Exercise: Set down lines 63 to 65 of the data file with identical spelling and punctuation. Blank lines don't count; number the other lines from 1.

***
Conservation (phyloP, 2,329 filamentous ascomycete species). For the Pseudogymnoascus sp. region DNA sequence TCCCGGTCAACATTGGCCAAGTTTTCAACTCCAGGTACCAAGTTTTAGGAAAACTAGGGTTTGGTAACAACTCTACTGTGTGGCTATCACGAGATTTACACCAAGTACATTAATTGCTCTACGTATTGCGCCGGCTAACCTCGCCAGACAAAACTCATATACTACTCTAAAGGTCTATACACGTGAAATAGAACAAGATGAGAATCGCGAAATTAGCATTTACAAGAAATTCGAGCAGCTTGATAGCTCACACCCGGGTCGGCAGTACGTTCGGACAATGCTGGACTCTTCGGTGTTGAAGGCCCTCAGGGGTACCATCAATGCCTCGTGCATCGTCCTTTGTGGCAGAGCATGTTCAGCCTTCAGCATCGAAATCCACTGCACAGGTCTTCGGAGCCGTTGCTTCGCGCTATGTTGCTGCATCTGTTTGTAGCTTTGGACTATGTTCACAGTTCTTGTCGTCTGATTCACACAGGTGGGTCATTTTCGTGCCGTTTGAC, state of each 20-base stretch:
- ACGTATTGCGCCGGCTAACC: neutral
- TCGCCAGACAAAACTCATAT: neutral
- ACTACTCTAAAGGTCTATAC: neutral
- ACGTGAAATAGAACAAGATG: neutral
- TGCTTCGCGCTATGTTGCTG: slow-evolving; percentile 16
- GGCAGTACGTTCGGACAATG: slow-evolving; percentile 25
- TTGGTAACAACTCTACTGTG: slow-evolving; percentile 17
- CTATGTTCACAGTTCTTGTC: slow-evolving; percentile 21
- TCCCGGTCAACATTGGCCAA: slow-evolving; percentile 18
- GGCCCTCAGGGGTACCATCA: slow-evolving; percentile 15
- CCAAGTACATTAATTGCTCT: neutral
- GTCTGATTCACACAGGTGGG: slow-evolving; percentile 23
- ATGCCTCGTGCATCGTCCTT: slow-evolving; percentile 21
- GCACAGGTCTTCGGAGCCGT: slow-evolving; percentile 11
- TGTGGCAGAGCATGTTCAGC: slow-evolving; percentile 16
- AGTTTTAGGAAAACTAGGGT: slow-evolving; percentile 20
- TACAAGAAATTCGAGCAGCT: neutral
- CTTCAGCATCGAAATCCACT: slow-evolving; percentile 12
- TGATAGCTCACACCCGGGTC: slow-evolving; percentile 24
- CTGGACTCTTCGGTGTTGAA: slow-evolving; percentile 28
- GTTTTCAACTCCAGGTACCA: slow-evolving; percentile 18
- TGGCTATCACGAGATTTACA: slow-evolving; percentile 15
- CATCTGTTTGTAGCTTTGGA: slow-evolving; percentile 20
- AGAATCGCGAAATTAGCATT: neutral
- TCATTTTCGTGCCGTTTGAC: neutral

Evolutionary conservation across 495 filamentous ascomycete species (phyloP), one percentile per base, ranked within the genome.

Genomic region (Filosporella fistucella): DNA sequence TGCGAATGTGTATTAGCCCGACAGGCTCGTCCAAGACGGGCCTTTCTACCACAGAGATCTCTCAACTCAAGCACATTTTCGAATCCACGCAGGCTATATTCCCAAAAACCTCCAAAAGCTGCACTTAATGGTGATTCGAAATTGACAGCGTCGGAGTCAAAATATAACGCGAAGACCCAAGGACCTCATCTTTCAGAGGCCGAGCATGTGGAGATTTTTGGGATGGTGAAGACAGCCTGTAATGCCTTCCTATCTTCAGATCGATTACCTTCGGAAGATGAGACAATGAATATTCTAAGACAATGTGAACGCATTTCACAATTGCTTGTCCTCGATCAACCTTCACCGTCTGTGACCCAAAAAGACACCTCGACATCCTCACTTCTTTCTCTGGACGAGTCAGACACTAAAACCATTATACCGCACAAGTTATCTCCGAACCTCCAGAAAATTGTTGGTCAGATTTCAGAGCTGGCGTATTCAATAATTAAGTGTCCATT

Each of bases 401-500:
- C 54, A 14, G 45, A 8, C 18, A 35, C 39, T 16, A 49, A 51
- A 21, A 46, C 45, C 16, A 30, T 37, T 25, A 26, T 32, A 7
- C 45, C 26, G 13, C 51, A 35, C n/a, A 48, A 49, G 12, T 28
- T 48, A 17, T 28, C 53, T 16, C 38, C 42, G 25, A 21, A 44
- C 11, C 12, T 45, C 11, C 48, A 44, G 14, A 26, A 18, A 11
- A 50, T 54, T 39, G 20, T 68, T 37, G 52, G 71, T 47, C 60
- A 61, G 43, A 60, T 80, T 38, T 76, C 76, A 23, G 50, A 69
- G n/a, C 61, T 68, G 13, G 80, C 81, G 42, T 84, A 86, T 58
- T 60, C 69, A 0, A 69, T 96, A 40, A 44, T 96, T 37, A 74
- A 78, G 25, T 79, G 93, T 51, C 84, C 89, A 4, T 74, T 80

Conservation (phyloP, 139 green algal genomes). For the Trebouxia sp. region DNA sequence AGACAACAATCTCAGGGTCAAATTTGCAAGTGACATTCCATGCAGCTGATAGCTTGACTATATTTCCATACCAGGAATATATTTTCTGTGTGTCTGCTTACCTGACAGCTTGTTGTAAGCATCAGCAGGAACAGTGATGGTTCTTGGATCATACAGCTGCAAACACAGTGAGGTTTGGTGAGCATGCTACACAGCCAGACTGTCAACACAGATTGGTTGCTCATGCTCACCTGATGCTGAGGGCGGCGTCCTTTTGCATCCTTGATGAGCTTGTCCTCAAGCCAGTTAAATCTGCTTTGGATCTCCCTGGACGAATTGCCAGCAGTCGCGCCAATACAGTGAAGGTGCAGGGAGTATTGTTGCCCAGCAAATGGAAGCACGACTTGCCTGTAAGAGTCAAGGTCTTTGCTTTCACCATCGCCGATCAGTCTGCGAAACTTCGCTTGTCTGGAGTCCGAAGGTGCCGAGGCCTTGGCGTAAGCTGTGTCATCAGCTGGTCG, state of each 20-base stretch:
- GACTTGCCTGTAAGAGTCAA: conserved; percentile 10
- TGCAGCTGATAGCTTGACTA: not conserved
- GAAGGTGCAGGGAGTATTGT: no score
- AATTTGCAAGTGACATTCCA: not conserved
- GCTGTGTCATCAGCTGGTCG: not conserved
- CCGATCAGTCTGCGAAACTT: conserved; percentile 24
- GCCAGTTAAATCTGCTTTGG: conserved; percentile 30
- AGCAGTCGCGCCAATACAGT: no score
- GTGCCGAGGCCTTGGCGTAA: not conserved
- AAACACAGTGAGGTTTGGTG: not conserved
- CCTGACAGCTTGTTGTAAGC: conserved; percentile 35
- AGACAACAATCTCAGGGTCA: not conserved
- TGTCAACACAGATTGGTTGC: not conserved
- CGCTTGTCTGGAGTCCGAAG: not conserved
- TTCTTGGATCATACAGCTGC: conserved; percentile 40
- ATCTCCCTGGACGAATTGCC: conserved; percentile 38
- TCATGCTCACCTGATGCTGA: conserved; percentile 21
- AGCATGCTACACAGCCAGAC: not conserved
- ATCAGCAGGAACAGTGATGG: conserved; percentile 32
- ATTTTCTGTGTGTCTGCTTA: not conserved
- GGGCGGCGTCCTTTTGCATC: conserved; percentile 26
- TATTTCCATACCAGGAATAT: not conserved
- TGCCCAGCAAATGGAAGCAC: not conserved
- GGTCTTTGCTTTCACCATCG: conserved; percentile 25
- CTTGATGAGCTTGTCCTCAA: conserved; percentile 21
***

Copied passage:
- TGCCCAGCAAATGGAAGCAC: not conserved
- GGTCTTTGCTTTCACCATCG: conserved; percentile 25
- CTTGATGAGCTTGTCCTCAA: conserved; percentile 21